Trustee, Crawley-Horsham MIND (later amalgamated with Brighton MIND).


               Member of the South East Coast Psychology Advisory Committee.


2007 - 2009

Chair, Systemic Forum (a network of those involved in Family Therapy or Family Work across the Sussex Partnership NHS Foundation Trust).


Chair, Systemic Governance Group (the group overseeing the governance of Systemic Therapies across the Sussex Partnership Trust).



               Committee member and Branch Representative, Sussex Branch of the Association for Family Therapy (AFT).   




In 2001 I was a member of an 8-person ‘think tank’ in Germany, consulting to Christian Blind Mission on developing services to those suffering disability through mental illness in the Developing World.




As a Systemic Narrative theorist, I see my style as being basically facilitative.  I prioritise encouraging co-operative teamwork not only within nuclear families but also in wider networks, including families, peers and professionals.  


Although often very involved in the initial development of models or services I then tend to delegate and support, continuing to hold a large proportion of purely clinical work – Systemic Narrative Therapy (including training, supervision and consultancy) is my first love and what I choose to be most involved in. Examples are my ‘sideways movement’ in Connect and, in the NHS context, the development of the service to Tinsley House and the refugee/asylum seeker population and work around Personality Disorder and Eating Disorder services.  


At an international Family Therapy conference in South Africa in the early 1990’s I presented my own model for facilitating conflict resolution; I use this, and the Narrative view that all participants in a discourse have valid ‘expert knowledge’ to contribute, in both management consultancy and clinical work.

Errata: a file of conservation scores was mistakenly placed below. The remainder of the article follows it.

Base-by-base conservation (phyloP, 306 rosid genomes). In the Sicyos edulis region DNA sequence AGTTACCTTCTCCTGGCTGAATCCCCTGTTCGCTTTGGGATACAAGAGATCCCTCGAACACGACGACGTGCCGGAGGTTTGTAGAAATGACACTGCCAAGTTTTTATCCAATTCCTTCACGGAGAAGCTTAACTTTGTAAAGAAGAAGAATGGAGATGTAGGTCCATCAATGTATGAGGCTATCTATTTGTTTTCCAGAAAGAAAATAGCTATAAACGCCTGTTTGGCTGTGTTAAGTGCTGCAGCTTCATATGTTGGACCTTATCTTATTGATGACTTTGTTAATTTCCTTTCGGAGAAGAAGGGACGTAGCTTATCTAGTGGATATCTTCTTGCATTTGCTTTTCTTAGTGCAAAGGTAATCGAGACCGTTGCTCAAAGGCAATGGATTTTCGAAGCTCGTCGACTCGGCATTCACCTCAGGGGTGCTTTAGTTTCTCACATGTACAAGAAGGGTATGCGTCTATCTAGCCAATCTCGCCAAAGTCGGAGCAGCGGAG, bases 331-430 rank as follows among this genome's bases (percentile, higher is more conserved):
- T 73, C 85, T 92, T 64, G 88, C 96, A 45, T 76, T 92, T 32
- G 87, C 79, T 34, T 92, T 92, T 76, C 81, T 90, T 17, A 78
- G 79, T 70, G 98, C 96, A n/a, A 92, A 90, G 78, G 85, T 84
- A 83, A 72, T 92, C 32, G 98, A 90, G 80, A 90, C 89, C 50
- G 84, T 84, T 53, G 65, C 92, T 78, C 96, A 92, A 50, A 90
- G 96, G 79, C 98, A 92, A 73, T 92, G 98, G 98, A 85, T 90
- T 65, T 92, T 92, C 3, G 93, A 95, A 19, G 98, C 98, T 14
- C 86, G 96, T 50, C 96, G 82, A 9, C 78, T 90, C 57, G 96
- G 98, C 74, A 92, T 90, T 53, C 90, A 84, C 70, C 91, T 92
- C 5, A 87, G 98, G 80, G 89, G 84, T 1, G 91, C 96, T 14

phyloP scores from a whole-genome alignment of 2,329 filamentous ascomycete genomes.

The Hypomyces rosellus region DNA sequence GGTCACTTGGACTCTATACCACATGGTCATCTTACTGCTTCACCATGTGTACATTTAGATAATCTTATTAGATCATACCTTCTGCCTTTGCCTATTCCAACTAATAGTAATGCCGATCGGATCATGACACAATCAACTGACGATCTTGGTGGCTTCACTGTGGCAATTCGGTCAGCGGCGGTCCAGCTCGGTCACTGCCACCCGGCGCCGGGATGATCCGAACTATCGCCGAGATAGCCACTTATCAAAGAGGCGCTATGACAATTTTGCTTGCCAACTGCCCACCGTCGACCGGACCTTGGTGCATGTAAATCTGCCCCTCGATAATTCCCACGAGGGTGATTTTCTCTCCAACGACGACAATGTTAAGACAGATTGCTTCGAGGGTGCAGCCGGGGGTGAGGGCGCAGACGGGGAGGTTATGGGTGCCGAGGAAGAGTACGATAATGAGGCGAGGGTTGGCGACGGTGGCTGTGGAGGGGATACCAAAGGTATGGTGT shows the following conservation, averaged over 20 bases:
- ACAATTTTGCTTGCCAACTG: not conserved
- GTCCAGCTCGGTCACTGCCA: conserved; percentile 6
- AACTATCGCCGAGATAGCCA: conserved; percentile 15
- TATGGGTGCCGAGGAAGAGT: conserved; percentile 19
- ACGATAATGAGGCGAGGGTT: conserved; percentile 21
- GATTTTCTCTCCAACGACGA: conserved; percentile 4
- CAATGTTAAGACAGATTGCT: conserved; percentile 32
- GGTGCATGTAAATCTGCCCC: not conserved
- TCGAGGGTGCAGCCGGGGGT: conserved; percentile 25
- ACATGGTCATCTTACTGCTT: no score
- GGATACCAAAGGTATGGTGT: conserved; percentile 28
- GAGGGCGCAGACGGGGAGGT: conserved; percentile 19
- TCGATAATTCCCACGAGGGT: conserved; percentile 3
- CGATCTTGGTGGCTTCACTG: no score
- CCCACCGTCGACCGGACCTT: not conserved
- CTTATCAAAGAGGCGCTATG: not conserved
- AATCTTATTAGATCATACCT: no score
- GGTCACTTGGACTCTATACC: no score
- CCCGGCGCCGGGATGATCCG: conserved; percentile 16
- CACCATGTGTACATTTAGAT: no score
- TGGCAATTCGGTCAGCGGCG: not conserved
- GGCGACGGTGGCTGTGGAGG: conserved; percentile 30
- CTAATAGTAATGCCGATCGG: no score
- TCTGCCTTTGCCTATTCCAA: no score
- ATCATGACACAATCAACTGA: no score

For this reason I am also passionately committed to embracing diversity and to partnership working, especially partnership with Service Users and Carers.




BEFORE 1988 (Non-Psychology)

Various occupations, including:

Manager and remedial teacher, remedial clinic.

High school teacher and Head of Remedial Department.



Head of Psychology, Harare Central Hospital (one of the three largest hospitals in Zimbabwe).  I was tasked with developing the Psychology Department from inception.    Referrals in the Harare hospitals came from psychiatrists, neurologists, physicians, obstetricians, paediatricians, etc. within the hospital.  There was also community outreach work in conjunction with district clinics and the Child Rehabilitation Unit (treating children with special needs throughout the country).  Cases included a full range of psychiatric problems, psychosomatic disorders, brain injury, PTSD (especially of war-traumatised individuals), childhood development problems, child sexual and physical abuse, drug and alcohol misuse, sexual dysfunction, AIDS and HIV issues and serious self-harm.